Phase II (Years 5-10): The same primarily non-lethal methods described in Phase II of Alternatives B and C (terrain modification, supplemented with hazing supported with limited egg take, as necessary) would be used to disperse all remaining double-crested cormorants (~5,600 breeding pairs) from East Sand Island and exclude future double-crested cormorant nesting. Hazing efforts in the Columbia River Estuary would be the same as Phase I of Alternative B.

For more information

Phone: 503-808-4510

Email us about the Cormorant EIS

East Sand Island images

Studies, plans and reports

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The Pacific Flyway Council is an administration composed of directors or appointees from the public wildlife agencies in each state and province of the western United States, Canada, and Mexico. In the U.S., the Pacific Flyway includes Alaska, Arizona, California, Idaho, Nevada, Oregon, Utah, Washington, and those portions of Colorado, Montana, New Mexico, and Wyoming west of the Continental Divide.

In July 2012, the Council finalized A Framework for the Management of Double-crested Cormorant Predation on Fish Resources in the Pacific Flyway. This plan provides a framework to follow when addressing fish depredation issues involving double-crested cormorants, and includes information concerning biology, status, resources conflicts, management options, regulatory requirements and recommended management strategies. The Corps is evaluating this plan for consistency with the alternatives. http://pacificflyway.gov/Documents/Dcc_plan.pdf

In 2013, the Pacific Flyway Council published a Monitoring Strategy for the Western Population of Double-Crested Cormorants. The Corps plans to follow the guidelines identified in this monitoring strategy during any proposed management of the East Sand Island colony the EIS. http://pacificflyway.gov/Documents/Dcc_strategy.pdf

Public involvement information

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The Corps has released its Draft Environmental Impact Statement on June 12, 2014. The 45-day public review and comment period begins June 19, 2014 and ends Aug. 4, 2014. 

 

Comments may be made in writing, either electronically or by mail. You can submit comments on the draft EIS by email: Cormorant-EIS@usace.army.mil or by sending written comments to:

Sondra Ruckwardt

U.S. Army Corps of Engineers, Portland District

Attn: CENWP-PM-E / Double-crested cormorant draft EIS

P.O. Box 2946

Portland, OR 97208-2946

  • Ongoing: Agency and tribal coordination
  • March / April 2014: Internal agency EIS review
  • May / June 2014: Notice of Availability for Draft EIS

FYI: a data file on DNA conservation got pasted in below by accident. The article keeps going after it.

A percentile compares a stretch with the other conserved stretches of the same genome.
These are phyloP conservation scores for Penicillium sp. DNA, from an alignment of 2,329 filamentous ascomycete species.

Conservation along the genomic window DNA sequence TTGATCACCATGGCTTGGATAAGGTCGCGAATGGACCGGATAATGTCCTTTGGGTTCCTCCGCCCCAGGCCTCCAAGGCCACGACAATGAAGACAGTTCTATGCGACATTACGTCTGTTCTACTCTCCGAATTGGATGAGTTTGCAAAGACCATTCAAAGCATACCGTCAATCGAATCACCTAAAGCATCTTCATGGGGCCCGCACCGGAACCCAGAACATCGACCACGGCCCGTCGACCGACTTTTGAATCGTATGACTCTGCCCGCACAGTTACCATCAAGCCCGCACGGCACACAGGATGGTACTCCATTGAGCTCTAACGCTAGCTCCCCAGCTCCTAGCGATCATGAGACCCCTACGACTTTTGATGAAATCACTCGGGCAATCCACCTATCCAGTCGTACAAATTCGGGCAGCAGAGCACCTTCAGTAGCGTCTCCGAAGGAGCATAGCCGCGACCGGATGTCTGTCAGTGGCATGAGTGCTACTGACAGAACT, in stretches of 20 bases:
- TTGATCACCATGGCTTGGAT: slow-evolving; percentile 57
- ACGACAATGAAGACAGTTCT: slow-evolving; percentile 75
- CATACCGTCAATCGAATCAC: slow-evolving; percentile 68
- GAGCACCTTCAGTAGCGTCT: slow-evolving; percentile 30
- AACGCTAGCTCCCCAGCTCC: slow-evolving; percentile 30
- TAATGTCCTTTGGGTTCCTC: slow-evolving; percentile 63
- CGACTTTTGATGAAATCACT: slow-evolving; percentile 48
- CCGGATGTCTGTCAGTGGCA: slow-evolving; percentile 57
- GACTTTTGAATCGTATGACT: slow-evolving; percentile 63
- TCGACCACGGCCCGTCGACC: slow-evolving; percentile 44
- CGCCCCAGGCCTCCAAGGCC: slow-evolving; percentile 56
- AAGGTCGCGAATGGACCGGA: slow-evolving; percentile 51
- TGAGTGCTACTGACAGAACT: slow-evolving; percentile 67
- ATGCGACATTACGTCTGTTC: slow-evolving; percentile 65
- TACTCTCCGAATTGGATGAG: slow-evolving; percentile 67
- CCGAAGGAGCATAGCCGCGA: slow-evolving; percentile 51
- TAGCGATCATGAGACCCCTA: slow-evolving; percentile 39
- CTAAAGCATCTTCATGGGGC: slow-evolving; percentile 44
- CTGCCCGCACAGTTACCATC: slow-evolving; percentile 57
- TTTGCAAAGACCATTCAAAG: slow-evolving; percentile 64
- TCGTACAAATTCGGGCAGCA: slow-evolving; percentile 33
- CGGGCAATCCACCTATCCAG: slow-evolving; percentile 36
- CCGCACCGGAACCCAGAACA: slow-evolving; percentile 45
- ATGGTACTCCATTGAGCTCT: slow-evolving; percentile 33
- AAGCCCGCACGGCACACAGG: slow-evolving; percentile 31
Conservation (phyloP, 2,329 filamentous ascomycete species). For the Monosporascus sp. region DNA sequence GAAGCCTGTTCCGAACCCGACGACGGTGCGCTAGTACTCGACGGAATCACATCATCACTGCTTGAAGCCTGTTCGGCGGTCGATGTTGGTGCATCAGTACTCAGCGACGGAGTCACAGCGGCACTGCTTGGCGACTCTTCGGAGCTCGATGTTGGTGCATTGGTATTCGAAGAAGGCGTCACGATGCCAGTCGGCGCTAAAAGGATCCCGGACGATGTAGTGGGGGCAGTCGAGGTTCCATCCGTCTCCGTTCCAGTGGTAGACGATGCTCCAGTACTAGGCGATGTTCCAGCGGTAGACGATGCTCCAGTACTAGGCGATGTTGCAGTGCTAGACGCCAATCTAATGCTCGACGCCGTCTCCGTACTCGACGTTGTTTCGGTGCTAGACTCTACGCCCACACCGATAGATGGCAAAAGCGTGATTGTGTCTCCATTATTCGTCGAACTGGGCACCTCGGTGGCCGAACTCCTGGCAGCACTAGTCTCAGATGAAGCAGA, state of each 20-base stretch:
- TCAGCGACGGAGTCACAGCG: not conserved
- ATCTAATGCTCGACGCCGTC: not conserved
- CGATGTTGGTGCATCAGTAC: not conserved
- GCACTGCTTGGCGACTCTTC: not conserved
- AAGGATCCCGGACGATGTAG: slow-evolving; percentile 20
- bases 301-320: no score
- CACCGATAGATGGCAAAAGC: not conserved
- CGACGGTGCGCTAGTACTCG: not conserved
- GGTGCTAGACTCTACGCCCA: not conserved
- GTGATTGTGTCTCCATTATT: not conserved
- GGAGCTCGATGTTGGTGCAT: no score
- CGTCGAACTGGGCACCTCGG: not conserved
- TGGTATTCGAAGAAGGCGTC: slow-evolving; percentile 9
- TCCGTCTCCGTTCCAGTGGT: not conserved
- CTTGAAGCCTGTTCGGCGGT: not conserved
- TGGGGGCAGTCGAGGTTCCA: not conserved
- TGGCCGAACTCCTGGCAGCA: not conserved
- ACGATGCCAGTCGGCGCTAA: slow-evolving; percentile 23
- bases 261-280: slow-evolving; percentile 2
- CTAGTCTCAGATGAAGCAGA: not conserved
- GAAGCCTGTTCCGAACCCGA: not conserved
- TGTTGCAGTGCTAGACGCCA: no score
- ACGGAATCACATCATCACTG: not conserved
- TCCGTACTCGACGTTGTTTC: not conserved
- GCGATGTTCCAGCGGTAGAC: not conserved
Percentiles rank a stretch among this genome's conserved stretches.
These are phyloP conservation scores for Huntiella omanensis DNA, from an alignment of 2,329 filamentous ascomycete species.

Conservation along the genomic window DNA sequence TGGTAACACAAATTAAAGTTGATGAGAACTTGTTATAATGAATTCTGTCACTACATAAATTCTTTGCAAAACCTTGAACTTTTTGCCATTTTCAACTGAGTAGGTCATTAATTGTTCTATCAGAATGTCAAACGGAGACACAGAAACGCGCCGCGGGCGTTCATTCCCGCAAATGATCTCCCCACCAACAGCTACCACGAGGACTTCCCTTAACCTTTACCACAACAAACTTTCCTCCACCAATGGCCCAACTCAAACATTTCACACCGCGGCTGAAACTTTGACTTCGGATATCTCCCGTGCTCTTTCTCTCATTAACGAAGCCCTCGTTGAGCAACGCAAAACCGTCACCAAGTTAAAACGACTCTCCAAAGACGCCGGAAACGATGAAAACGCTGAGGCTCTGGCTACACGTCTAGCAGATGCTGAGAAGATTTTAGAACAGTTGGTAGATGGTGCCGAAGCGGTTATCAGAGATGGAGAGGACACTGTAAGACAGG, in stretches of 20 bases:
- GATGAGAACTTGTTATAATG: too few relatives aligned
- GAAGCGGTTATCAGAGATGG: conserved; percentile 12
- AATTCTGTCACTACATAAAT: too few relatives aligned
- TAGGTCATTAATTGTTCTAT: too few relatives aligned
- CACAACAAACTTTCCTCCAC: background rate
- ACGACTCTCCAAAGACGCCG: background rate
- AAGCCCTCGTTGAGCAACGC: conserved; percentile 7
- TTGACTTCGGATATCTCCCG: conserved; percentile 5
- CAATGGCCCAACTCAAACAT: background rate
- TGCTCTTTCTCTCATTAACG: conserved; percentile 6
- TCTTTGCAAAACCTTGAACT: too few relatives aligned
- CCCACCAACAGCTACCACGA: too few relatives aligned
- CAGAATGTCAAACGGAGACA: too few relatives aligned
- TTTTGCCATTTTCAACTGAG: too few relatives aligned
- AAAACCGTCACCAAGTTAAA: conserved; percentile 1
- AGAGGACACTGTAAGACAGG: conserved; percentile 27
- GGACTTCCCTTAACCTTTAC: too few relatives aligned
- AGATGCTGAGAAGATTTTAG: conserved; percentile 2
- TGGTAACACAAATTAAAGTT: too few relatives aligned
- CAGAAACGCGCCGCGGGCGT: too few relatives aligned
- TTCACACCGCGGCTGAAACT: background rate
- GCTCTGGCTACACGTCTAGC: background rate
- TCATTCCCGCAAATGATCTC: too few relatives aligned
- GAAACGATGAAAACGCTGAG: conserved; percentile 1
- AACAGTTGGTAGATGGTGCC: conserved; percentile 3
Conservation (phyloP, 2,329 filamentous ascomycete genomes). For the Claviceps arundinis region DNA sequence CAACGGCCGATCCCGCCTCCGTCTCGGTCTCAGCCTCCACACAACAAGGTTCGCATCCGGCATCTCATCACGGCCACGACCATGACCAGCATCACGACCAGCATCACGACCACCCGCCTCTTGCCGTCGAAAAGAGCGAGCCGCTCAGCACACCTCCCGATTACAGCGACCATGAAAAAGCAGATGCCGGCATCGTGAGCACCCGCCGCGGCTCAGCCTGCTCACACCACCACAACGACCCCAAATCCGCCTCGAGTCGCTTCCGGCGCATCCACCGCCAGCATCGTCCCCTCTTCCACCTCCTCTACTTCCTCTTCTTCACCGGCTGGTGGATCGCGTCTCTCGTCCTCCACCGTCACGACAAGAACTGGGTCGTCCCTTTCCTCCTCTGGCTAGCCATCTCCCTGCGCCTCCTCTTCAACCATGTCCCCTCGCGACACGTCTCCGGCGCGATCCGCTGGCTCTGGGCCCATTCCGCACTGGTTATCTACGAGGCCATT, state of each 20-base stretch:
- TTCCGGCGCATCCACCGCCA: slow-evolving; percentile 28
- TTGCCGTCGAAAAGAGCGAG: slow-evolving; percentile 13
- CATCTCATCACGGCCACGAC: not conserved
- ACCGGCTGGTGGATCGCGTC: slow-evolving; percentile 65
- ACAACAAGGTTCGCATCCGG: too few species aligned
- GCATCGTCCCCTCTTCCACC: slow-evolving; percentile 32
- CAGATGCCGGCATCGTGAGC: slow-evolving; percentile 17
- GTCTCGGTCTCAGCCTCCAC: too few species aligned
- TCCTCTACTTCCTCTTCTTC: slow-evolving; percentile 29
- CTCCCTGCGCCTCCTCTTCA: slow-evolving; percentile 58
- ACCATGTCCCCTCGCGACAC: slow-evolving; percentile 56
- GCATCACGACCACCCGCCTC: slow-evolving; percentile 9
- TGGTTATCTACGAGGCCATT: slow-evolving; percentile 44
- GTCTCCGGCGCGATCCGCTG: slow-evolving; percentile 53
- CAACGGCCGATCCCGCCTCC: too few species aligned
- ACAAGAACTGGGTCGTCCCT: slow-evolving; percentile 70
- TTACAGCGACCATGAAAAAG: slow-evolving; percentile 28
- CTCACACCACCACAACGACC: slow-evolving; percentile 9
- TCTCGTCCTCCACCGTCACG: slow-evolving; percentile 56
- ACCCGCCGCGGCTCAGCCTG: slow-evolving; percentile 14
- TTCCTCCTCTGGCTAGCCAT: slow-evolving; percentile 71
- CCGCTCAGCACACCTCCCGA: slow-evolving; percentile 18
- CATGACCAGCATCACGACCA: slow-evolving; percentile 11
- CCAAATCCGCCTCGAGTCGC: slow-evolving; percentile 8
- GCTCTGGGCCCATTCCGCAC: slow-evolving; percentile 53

• Summer 2014: Public discussion and open houses
  • Late summer 2014: Respond to public comments and prepare Final EIS
  • October / November 2014: Notice of Availability for Final EIS
  • December 2014: Record of Decision

The Corps will host two open house public meetings and two public webinar/conference calls in July during the comment period.

 

Open house informational meetings:

July 10, 2:30 p.m. to 5:30 p.m.

Matt Dishman Community Center,

77 N.E. Knott St., Portland, Ore.

 

 

July 24, 3:00 p.m. to 6:00 p.m.

Best Western Lincoln Inn

555 Hamburg Ave., Astoria, Ore.

 

For open house support to the hearing impaired, contact the Corps at 503-808-4510 or email us at Cormorant-EIS@usace.army.mil 72 hours in advance.

 

By Webinar and Conference Call

Both webinar/conference call sessions will be accessed using the same telephone, web meeting and access information.

Tuesday, July 15, 2014

9:30-11:00 a.m.

 

Monday, July 21

1:30-3:00 p.m.

 

By phone (toll-free):  888-431-3632

Access code: 2766983

 

 

Web meeting: log into https://www.webmeeting.att.com

Meeting number: 888-431-3632

Access code: 2766983

Both webinar/conference call sessions will be accessed using the same telephone, web meeting and access information.

To participate, first dial into the conference call by dialing: (888) 431-3632. When prompted, enter the access code: 2766983. You may be asked to state your name, afterward you will be connected to the audio portion of the meeting.

 

As soon as you are connected to the conference call, use your computer’s web browser and go to:  https://www.webmeeting.att.com.  Please note your web browser must be Microsoft® IE6, IE7, IE8, Safari 5 or Firefox 9 or 10 to participate in ATT Web Meeting.

When you reach the ATT Web Meeting page, you will be asked to enter the following information in order to log in:

(888) 431-3632

Access Code: 2766983

 

You will be asked for your name and email address. Once all the fields are complete, select ‘submit’ and wait for the connection to be established. The Corps will let participants know what they should be seeing on the computer screen to confirm the connection has been made.

To join the Cormorant EIS email list, click this link to email us at Cormorant-EIS@usace.army.mil. You will be sent periodic updates in the form of informational emails. Information in the updates may include scoping meeting announcements, availability of the new information, publication of the draft Environmental Impact Statement, and availability of a final Environmental Impact Statement.